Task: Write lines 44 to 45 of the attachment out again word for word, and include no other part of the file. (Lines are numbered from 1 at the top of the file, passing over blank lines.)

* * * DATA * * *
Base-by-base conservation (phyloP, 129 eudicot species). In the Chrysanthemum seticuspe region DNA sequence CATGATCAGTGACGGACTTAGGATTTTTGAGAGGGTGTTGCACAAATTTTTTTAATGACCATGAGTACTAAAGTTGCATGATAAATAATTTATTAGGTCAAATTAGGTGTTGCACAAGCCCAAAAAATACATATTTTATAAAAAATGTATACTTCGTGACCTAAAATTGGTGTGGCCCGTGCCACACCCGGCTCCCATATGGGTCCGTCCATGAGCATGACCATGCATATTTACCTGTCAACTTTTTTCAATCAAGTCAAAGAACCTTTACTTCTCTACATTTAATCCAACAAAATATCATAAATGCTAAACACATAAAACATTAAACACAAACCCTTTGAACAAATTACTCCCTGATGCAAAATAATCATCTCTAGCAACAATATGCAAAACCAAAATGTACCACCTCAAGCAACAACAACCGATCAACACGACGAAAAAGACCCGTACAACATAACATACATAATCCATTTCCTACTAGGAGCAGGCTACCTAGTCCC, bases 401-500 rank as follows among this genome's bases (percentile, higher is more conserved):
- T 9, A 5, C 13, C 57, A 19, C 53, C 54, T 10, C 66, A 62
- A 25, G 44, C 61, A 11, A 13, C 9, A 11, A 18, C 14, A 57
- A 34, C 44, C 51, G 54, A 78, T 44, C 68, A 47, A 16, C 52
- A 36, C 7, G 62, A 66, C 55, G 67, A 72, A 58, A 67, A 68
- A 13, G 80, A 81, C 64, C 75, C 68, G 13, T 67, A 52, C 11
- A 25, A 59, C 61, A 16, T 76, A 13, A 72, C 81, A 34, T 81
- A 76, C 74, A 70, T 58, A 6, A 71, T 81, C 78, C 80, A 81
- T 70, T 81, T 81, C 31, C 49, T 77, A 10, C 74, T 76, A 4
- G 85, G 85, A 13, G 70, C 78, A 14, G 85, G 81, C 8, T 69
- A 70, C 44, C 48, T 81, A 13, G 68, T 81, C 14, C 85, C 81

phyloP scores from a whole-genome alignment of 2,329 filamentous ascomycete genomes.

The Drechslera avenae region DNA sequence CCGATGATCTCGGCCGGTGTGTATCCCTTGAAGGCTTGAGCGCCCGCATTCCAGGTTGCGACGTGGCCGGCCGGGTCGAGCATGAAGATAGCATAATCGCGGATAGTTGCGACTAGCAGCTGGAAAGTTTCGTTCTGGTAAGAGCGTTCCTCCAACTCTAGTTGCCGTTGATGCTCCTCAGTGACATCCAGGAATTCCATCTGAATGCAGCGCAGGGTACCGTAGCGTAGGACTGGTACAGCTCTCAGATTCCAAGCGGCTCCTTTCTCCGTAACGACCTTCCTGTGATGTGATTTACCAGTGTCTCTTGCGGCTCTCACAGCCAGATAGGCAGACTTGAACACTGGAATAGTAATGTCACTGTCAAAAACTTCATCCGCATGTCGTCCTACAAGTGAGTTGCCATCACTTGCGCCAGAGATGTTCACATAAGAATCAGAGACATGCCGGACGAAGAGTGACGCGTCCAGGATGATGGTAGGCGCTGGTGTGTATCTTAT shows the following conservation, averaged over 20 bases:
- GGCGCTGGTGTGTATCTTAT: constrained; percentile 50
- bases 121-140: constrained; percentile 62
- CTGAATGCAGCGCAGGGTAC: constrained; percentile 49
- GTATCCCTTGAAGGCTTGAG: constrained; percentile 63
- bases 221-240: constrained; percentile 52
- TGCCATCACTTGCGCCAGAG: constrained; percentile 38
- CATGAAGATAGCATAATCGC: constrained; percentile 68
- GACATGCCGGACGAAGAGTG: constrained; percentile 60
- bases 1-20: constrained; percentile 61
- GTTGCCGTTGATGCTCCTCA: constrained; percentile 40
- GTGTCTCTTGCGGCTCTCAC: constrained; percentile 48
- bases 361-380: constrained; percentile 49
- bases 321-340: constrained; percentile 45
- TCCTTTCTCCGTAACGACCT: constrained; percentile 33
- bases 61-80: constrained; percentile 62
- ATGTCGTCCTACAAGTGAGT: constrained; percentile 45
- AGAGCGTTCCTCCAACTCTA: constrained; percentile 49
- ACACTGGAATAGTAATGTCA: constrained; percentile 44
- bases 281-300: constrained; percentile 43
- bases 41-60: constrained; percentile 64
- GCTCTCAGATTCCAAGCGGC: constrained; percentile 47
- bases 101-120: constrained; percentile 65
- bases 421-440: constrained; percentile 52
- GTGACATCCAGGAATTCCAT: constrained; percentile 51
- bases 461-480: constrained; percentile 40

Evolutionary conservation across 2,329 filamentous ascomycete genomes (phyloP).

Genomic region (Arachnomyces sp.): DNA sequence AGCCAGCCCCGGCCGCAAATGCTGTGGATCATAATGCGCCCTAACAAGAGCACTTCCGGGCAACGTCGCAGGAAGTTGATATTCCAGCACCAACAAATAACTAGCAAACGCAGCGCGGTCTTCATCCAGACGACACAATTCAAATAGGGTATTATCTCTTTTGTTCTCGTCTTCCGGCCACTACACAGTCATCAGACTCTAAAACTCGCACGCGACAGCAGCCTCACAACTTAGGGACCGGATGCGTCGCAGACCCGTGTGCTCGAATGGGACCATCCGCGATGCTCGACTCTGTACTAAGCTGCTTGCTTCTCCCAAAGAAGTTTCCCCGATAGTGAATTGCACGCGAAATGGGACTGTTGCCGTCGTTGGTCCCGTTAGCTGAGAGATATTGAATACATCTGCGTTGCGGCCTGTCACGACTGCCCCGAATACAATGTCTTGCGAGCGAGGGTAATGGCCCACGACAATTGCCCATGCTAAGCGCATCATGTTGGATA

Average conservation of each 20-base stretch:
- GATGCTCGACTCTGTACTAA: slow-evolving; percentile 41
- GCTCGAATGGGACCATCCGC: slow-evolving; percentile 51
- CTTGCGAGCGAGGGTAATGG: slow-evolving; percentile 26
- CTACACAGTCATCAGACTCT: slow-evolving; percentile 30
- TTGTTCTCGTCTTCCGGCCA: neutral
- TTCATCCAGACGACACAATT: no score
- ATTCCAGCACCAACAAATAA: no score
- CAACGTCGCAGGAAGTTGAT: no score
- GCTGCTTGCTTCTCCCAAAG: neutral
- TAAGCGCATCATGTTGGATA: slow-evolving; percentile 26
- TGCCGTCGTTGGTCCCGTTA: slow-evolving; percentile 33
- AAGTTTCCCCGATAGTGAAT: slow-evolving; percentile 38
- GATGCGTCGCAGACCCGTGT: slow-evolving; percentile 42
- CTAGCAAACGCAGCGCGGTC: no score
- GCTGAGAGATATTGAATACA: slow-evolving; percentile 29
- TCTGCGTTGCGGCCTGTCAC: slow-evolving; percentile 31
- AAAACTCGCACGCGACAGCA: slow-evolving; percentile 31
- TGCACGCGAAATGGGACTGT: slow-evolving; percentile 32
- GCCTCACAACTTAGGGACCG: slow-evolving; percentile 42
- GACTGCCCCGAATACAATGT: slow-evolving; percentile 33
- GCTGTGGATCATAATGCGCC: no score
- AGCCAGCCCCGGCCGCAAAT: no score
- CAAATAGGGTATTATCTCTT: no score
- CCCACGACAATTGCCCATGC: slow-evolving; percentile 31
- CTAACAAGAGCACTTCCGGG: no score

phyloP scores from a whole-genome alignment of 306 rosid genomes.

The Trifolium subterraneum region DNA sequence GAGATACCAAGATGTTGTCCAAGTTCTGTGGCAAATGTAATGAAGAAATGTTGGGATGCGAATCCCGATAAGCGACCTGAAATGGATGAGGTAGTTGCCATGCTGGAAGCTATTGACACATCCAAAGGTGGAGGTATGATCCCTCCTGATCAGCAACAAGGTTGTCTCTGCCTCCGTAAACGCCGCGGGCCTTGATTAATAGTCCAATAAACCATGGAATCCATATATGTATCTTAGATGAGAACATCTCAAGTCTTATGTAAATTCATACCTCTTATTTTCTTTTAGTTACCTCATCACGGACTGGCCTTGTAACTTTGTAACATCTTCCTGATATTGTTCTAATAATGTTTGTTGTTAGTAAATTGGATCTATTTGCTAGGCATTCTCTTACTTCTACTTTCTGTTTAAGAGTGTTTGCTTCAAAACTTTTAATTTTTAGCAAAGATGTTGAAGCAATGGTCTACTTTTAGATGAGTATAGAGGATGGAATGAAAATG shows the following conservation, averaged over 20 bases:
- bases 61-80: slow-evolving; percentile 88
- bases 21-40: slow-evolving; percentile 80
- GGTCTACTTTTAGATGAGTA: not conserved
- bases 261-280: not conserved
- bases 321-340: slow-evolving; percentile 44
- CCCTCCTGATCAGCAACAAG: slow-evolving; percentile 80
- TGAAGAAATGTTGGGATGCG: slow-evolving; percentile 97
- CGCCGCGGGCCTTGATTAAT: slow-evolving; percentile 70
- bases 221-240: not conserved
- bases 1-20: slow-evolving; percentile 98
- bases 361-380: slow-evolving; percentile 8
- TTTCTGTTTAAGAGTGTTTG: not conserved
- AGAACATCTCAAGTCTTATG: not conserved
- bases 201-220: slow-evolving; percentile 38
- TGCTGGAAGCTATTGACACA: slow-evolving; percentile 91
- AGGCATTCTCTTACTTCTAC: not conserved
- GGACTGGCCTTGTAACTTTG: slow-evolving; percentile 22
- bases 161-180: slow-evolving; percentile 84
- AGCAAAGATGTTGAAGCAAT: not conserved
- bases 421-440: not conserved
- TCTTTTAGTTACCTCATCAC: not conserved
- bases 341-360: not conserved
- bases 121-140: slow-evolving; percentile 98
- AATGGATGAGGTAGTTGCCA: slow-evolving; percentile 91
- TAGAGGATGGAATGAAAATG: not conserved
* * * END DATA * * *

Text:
- CTTGCGAGCGAGGGTAATGG: slow-evolving; percentile 26
- CTACACAGTCATCAGACTCT: slow-evolving; percentile 30